Virtual Biopsy; Using sound vibrations and pulses of near-infrared light, a Rutgers University scientist has developed a new “virtual biopsy” device that can quickly determine a skin lesion’s depth and potential malignancy without using a scalpel. The ability to analyze a skin tumor non invasively could make biopsies much less risky and distressing to patients, according to a report in Wiley Online Library.
Using VOCT to image and analyze the biomechanical properties of tissues non‐invasively and non‐destructively, it is possible to get a “virtual biopsy” of normal skin and abnormal skin lesions. Correlating these measurements with in vitro calibration data can be use to interpret mechanical measurements made in vivo.
Virtual biopsy of normal skin
The purpose of this paper is to compare a virtual biopsy of normal skin and a melanocytic nevus to the physical properties of several different skin lesions in an attempt to define virtual biopsy parameters that may be useful to differentiate malignant from benign lesions.
Currently, physicians who perform surgical biopsies often don’t know the extent of a lesion and whether it will be necessary to refer the patient to a specialist for extensive tissue removal or plastic surgery until surgery has already begun. The first-of-its-kind experimental procedure, called vibrational optical coherence tomography (VOCT), creates a 3-D map of the legion’s width and depth under the skin with a tiny laser diode.
It also uses soundwaves to test the lesion’s density and stiffness since cancer cells; so are stiffer than healthy cells. An inch-long speaker applies audible soundwaves against the skin to measure; so the skin’s vibrations and determine whether the lesion is malignant. This procedure can be complete in 15 minutes with no discomfort to the patient; so who feels no sensation from the light or the nearly inaudible sound.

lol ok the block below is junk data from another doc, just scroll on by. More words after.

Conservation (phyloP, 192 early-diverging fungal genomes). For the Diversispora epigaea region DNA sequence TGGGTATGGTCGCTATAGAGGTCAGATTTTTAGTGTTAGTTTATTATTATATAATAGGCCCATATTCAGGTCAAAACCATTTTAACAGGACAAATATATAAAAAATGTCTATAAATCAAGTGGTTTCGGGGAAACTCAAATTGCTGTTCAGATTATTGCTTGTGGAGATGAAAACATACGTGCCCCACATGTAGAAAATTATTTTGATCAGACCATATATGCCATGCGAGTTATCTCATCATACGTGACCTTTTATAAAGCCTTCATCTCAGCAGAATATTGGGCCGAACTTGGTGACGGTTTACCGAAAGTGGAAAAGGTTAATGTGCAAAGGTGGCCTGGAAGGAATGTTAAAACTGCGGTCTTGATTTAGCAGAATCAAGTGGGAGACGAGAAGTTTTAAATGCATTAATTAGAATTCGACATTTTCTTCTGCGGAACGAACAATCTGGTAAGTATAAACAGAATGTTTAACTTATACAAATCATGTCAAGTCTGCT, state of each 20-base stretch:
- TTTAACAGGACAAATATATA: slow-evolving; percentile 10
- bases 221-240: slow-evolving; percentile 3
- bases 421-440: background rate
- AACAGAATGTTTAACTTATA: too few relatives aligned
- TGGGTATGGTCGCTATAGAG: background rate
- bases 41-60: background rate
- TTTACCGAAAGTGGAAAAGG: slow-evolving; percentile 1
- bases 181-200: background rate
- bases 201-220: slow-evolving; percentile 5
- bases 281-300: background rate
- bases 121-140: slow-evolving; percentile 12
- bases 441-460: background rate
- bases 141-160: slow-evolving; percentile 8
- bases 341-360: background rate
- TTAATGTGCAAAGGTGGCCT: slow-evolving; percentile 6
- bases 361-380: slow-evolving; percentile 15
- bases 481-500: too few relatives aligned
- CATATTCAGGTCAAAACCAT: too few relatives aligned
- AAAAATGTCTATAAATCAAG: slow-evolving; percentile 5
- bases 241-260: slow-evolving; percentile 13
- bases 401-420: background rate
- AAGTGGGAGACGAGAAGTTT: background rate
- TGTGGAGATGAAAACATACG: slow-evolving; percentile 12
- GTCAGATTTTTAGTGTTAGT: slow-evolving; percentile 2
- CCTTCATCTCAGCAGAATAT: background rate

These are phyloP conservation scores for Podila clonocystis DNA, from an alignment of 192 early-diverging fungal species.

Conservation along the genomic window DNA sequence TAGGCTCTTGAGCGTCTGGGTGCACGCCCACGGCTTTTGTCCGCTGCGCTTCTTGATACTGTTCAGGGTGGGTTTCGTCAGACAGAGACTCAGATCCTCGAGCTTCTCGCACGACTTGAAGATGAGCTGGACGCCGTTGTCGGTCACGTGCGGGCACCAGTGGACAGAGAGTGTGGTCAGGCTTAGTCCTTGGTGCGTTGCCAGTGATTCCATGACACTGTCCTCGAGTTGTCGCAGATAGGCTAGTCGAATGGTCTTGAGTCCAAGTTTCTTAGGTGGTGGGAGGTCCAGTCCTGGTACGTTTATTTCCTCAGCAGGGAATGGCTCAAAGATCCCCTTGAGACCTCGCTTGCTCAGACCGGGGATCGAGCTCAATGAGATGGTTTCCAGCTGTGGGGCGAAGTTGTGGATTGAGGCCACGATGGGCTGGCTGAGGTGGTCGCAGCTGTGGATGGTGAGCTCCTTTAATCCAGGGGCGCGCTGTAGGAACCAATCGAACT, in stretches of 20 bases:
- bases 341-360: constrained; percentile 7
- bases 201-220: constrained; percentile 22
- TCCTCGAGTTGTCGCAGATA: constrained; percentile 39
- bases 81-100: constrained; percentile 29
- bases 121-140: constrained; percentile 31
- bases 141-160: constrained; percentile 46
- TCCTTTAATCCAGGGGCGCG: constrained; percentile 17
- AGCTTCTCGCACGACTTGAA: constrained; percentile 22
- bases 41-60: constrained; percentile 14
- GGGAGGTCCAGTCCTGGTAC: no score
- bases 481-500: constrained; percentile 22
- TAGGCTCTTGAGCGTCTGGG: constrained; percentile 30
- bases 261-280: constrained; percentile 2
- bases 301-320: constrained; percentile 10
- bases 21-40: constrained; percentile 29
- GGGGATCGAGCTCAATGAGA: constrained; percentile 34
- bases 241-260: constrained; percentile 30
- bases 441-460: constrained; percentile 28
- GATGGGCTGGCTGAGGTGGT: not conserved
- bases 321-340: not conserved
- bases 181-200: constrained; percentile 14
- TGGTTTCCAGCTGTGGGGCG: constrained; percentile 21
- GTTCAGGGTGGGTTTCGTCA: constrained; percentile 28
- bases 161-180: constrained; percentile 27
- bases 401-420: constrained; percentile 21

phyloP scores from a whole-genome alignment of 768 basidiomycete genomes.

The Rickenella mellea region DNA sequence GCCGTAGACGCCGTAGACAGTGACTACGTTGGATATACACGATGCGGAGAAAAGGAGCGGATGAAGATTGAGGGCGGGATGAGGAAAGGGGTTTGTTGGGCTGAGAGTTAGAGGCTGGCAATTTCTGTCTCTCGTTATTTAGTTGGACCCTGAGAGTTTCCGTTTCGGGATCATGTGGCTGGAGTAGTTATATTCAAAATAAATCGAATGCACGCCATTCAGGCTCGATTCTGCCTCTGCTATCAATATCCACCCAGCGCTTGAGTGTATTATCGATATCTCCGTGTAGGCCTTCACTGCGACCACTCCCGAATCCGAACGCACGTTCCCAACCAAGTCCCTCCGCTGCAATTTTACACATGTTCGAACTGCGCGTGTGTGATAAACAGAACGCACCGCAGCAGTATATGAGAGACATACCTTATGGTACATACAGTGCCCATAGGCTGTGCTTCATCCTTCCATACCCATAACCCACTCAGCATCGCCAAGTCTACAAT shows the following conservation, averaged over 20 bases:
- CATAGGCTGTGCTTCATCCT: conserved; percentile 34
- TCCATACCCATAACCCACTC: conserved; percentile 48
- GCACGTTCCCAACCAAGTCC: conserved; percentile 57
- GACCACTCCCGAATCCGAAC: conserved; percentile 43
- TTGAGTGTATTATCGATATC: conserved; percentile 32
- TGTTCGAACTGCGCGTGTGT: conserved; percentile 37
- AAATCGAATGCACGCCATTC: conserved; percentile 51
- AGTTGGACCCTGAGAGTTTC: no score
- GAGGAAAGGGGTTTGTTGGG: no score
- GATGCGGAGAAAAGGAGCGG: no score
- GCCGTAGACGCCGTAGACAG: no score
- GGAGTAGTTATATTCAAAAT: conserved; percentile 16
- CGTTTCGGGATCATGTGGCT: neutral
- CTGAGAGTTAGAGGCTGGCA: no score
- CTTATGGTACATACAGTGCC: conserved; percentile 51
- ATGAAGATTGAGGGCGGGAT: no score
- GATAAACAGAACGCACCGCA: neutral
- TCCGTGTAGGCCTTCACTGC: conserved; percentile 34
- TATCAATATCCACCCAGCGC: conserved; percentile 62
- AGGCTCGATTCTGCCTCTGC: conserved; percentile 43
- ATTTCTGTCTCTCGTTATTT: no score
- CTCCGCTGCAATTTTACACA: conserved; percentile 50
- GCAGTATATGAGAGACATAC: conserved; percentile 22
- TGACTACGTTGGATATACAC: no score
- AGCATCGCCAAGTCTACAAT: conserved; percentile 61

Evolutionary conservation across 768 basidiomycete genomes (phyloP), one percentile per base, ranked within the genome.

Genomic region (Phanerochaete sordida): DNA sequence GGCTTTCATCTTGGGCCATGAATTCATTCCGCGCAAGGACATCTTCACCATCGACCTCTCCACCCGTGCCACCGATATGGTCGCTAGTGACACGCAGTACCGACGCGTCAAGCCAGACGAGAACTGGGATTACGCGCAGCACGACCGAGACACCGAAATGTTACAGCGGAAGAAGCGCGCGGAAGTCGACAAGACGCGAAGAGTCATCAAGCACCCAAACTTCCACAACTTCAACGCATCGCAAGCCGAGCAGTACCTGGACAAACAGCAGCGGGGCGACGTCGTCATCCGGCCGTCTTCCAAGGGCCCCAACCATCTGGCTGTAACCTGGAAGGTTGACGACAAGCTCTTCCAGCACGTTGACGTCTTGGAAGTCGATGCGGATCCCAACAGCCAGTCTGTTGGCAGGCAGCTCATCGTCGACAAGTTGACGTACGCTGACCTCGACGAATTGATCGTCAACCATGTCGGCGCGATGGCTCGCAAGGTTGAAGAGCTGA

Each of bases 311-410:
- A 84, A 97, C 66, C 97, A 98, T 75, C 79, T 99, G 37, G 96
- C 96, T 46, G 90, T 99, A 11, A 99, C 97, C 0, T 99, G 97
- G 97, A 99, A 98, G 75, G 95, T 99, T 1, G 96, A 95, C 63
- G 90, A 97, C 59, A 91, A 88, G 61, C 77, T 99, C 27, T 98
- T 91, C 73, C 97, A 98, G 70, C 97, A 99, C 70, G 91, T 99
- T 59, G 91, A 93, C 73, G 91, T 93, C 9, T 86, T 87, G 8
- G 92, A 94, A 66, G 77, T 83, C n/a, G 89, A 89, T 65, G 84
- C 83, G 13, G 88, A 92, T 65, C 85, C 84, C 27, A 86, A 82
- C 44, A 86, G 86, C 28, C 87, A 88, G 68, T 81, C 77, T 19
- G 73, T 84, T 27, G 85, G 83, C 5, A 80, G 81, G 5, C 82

Expensive and time consuming
It’s a significant improvement over surgical biopsies; which are invasive, expensive and time consuming, said lead researcher Frederick Silver; a professor of pathology and laboratory at Rutgers Robert Wood Johnson Medical School. The study find that a prototype VOCT device, which awaits FDA approval for large-scale testing; so is able to accurately distinguish between healthy skin and different types of skin lesions and carcinomas.
The researchers test the device over six months on four skin excisions; also on eight volunteers without skin lesions. Further studies are need to fine-tune the device’s ability; so to identify a lesion’s borders and areas of greatest density and stiffness; which would allow physicians to remove tumors with minimally invasive surgery.